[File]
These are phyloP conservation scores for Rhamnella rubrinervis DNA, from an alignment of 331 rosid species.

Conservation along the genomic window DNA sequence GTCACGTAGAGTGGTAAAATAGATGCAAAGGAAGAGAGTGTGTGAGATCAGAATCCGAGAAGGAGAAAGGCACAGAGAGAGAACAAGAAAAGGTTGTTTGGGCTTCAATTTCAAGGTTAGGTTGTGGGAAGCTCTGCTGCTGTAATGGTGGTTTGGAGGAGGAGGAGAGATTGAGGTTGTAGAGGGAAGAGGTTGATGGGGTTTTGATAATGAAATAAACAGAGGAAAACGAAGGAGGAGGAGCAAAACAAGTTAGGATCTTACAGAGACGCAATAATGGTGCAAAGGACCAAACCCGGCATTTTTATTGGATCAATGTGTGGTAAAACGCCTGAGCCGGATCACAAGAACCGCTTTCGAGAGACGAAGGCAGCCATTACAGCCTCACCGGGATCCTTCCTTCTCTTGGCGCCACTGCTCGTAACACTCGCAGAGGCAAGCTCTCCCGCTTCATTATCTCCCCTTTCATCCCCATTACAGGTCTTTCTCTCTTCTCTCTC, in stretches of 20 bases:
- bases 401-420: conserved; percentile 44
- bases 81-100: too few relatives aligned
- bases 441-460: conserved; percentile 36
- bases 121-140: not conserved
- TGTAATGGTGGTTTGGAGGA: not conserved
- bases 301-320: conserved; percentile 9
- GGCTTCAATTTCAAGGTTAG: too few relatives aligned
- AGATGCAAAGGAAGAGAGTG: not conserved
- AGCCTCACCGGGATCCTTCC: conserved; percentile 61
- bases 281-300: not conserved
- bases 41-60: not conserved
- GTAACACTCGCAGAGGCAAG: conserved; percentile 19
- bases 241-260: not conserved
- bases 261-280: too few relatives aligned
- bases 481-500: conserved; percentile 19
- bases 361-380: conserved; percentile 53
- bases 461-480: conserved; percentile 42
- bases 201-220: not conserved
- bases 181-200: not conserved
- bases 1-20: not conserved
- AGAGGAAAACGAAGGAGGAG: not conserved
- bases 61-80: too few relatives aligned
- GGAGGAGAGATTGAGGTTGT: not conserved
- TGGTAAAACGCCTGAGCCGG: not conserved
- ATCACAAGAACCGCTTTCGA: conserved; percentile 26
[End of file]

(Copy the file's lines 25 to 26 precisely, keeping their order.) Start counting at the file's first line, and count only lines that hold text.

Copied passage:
- GGAGGAGAGATTGAGGTTGT: not conserved
- TGGTAAAACGCCTGAGCCGG: not conserved